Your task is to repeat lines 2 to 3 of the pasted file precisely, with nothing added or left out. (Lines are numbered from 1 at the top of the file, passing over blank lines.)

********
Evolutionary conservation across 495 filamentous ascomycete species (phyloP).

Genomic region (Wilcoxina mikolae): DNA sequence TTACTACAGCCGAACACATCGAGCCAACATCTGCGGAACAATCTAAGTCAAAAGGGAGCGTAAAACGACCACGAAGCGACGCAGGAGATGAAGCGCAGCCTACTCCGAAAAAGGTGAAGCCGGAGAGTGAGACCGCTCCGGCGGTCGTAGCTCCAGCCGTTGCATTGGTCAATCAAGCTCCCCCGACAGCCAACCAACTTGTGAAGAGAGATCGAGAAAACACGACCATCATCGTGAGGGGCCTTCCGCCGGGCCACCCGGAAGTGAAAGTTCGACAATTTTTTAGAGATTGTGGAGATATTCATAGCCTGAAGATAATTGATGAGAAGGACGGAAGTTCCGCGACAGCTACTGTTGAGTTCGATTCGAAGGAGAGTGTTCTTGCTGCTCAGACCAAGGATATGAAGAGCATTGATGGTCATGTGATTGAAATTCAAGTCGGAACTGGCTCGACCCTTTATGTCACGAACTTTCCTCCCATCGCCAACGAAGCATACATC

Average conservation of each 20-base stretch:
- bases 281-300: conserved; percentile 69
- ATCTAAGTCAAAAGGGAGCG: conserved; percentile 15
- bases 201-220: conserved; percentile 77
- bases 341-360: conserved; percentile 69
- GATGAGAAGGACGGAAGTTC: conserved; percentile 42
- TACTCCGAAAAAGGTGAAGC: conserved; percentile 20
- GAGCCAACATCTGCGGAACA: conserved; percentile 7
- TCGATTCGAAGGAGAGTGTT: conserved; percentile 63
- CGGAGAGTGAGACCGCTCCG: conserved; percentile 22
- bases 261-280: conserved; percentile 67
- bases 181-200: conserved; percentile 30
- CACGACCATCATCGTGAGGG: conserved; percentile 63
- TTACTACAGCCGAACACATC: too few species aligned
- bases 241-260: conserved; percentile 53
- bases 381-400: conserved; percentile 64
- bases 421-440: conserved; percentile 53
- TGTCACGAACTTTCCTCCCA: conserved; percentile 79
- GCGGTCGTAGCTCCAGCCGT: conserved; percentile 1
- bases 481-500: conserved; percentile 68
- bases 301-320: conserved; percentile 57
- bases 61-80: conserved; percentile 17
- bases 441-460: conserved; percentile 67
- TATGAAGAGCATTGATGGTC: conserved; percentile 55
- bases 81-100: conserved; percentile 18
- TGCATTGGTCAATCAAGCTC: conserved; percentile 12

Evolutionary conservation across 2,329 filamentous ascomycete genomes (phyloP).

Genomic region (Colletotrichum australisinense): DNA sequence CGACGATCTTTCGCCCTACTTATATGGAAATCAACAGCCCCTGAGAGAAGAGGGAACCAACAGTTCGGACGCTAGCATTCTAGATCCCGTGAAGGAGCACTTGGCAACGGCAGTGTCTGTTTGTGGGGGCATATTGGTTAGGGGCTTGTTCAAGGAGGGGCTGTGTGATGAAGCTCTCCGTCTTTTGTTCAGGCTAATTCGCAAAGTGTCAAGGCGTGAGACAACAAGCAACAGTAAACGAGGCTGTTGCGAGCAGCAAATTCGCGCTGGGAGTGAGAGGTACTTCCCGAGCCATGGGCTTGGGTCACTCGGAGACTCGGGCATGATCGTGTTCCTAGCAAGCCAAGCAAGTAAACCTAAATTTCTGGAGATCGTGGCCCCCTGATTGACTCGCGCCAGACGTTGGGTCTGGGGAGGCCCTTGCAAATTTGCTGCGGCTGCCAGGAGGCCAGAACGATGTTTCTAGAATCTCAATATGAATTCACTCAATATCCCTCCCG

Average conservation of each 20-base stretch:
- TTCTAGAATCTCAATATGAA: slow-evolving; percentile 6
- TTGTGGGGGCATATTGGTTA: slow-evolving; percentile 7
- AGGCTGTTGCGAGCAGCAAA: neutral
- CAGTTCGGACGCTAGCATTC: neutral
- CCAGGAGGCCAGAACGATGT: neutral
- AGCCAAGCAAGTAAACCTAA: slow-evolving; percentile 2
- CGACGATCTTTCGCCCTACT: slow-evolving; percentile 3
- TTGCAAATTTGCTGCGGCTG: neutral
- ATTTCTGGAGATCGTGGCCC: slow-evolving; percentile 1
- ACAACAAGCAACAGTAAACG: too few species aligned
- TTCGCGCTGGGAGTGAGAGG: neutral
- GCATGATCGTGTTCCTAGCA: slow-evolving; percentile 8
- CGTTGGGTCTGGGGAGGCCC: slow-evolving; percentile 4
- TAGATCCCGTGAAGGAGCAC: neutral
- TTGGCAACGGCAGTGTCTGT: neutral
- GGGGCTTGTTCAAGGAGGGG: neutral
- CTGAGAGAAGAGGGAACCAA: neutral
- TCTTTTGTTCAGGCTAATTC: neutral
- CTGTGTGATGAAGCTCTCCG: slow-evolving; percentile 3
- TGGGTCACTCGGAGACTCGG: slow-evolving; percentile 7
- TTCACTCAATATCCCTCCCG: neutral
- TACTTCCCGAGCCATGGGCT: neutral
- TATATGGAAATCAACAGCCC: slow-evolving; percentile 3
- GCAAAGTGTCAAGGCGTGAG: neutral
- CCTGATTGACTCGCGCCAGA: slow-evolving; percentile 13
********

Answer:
Genomic region (Wilcoxina mikolae): DNA sequence TTACTACAGCCGAACACATCGAGCCAACATCTGCGGAACAATCTAAGTCAAAAGGGAGCGTAAAACGACCACGAAGCGACGCAGGAGATGAAGCGCAGCCTACTCCGAAAAAGGTGAAGCCGGAGAGTGAGACCGCTCCGGCGGTCGTAGCTCCAGCCGTTGCATTGGTCAATCAAGCTCCCCCGACAGCCAACCAACTTGTGAAGAGAGATCGAGAAAACACGACCATCATCGTGAGGGGCCTTCCGCCGGGCCACCCGGAAGTGAAAGTTCGACAATTTTTTAGAGATTGTGGAGATATTCATAGCCTGAAGATAATTGATGAGAAGGACGGAAGTTCCGCGACAGCTACTGTTGAGTTCGATTCGAAGGAGAGTGTTCTTGCTGCTCAGACCAAGGATATGAAGAGCATTGATGGTCATGTGATTGAAATTCAAGTCGGAACTGGCTCGACCCTTTATGTCACGAACTTTCCTCCCATCGCCAACGAAGCATACATC

Average conservation of each 20-base stretch: